Painting by Danielle Flicek

Danielle Flicek will talk about food and art at the Aug. 27, 2021, opening of “Sustenance” at the Anderson Center at Tower View. – Ruth Nerhaugen photo 

“Sustenance,” an exhibition opening Aug. 27 in the Anderson Center Main Gallery, is all about food: Growing it, serving it, sharing it, and using it as a metaphor or symbol.  

The public is invited to meet the artists from 6-8 p.m. that Friday night. Refreshments will be provided. 

Five Minnesota artists contributed original works that explore food and the cultural identities behind what we eat, according to Anderson Center officials. Works range from still-life paintings to conceptual art in two and three dimensions. 

Using their art to honor our relationship with food are Danielle Flicek, Katayoun Amjadi, Michael Jensen, Seitu Jones, and Constance Misener. 

“We talk a lot about art and culture, and when I think about those two ideas, they encompass just about every aspect of life,” said Anderson Center Director Stephanie Rogers, who curated the exhibition. 

“Culture is embedded in everything: What we choose to wear and eat, how we interact with other people. The production, preparation and sharing of food is one of the most accessible and welcoming ways to share our culture, values and time with others.”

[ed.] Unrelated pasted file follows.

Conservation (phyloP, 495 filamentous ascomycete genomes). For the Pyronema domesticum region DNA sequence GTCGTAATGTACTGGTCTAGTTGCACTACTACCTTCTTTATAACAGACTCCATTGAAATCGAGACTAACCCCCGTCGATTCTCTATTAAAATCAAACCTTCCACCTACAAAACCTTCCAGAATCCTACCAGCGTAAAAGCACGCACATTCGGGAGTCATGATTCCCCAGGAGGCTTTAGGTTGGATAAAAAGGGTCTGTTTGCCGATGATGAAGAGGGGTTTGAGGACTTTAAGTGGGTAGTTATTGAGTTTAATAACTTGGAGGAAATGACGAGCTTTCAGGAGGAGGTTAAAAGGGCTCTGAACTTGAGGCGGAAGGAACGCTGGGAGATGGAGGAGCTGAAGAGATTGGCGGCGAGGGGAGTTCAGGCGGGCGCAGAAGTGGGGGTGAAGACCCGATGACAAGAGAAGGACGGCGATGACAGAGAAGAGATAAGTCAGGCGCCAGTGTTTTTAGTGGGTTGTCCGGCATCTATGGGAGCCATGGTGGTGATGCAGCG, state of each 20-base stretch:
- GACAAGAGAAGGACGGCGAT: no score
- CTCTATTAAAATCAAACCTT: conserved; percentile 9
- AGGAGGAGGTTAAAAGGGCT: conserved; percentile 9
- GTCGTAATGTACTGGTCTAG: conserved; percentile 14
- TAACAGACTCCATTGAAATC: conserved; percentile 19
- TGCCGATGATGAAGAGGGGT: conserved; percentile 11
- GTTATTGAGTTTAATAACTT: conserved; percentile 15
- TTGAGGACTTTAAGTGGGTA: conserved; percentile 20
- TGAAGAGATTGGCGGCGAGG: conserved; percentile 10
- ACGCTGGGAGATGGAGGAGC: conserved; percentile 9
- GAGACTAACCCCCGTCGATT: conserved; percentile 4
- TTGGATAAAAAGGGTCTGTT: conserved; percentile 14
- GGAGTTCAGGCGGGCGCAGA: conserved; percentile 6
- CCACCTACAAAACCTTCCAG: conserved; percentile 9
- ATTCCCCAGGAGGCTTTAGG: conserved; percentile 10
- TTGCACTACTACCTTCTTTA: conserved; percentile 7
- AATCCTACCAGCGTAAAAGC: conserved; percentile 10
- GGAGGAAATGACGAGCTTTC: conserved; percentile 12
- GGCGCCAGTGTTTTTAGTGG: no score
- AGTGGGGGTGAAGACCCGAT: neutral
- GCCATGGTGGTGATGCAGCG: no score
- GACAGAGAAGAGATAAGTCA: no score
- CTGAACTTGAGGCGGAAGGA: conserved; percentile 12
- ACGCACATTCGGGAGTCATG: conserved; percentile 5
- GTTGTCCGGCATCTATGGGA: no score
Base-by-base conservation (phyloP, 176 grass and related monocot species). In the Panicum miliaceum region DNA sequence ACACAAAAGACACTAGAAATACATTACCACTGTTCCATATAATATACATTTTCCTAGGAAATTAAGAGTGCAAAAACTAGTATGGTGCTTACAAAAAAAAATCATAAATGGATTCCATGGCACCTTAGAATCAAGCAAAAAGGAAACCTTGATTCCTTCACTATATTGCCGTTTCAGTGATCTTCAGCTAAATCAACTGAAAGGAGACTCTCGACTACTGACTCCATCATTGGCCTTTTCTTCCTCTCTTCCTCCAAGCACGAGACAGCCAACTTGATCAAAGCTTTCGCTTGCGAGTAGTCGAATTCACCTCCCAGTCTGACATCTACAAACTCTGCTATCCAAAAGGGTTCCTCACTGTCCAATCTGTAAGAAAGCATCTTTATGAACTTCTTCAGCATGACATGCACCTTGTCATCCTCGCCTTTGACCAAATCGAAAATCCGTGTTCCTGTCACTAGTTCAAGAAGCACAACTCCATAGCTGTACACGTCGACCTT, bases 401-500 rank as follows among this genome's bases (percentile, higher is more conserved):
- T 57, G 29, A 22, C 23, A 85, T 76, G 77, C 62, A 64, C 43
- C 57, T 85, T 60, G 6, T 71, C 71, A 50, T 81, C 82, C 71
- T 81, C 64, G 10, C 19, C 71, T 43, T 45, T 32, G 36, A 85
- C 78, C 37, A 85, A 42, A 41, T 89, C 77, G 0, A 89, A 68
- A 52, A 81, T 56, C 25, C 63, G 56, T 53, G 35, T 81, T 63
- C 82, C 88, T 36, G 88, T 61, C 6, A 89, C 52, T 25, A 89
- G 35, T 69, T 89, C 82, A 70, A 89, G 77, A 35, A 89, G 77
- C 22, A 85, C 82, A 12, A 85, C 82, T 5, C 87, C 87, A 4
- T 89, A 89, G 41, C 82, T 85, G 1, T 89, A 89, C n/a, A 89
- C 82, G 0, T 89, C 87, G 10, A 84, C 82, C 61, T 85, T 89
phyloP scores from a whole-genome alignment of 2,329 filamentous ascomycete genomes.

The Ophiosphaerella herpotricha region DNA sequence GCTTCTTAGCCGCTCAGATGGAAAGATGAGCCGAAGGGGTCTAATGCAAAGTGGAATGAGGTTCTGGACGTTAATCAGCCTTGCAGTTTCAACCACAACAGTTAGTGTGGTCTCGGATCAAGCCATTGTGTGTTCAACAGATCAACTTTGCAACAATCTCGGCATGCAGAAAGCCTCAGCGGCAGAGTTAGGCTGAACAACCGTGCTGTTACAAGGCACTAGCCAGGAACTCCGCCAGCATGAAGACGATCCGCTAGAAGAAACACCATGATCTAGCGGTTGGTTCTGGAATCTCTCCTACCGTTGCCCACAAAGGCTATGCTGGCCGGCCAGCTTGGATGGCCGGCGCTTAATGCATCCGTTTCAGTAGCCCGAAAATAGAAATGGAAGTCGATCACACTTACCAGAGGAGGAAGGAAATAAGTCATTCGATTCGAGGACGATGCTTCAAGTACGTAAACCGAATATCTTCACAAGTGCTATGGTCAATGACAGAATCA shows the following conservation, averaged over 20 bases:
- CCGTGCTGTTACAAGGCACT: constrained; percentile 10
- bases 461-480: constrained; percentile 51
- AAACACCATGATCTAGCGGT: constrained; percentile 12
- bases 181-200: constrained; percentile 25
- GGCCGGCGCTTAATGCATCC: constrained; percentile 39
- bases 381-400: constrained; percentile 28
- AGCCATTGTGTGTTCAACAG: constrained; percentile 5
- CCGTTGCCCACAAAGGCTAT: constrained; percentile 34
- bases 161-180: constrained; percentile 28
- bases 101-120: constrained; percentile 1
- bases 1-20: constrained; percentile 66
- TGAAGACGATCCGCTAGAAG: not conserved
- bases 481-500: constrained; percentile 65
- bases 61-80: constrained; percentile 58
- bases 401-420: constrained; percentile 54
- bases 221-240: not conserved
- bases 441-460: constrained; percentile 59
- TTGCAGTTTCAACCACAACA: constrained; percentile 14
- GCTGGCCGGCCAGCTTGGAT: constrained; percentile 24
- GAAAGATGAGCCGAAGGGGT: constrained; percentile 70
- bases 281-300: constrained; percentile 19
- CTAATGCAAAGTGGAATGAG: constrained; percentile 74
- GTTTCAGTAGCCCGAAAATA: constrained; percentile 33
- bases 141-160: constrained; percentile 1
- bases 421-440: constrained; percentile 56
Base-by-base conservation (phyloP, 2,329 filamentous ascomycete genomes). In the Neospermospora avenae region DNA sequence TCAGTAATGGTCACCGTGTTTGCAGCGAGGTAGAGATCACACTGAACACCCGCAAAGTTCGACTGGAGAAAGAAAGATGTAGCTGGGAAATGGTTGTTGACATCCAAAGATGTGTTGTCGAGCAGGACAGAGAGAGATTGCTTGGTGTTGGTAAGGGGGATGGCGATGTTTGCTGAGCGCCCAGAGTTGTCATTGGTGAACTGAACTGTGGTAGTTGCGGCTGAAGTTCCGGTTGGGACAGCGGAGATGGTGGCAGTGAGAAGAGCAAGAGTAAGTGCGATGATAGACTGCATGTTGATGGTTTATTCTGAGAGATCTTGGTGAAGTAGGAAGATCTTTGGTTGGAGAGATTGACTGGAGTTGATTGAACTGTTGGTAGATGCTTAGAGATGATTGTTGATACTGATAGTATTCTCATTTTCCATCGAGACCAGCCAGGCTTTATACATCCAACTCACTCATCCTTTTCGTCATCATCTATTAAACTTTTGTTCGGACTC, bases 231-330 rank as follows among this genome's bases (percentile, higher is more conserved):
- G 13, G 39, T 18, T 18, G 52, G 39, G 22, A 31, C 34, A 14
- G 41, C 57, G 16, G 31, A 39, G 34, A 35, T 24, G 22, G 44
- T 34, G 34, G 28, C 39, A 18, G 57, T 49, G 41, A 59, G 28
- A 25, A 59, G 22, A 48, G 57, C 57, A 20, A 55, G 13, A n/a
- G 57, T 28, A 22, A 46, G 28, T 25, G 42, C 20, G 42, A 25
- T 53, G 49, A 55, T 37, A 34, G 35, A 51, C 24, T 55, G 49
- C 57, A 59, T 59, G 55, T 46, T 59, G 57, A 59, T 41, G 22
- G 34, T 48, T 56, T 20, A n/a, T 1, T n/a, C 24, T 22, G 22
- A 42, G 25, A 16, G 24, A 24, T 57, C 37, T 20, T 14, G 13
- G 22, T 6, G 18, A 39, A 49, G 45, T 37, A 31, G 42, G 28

The artists reflect this in different ways, Rogers added. 

“Jones and Flicek are involved in growing and serving food in a direct, hands-on way, and that comes through in the imagery they use in their artistic practices.” 

As for Amjadi’s work, which is from her “Exileware” series, it is “both functional – you could actually use them to eat - and a highly conceptual examination” of what the artist describes as “transnational migration of individual and collective experiences of everyday life.” 

Misener and Jensen honor humble produce in their works, which are very different in style. 

“Through their paintings they have elevated and extended perishable produce,” Rogers said, “asking audience members to look closely and appreciate the complexity and beauty in small and seemingly mundane things.” 

The center’s Main Gallery is handicapped accessible and free to the public. It is open Wednesday through Saturday from 11 a.m. to 4 p.m. “Sustenance,” which will be on display until Nov. 13, was made possible in part through a Minnesota State Arts Board grant, thanks to a legislative appropriation from the arts and cultural heritage fund. 

Ruth Nerhaugen is a retired Republican Eagle reporter who occasionally writes stories. People may reach her through the newsroom at rtnews@orourkemediagroup.

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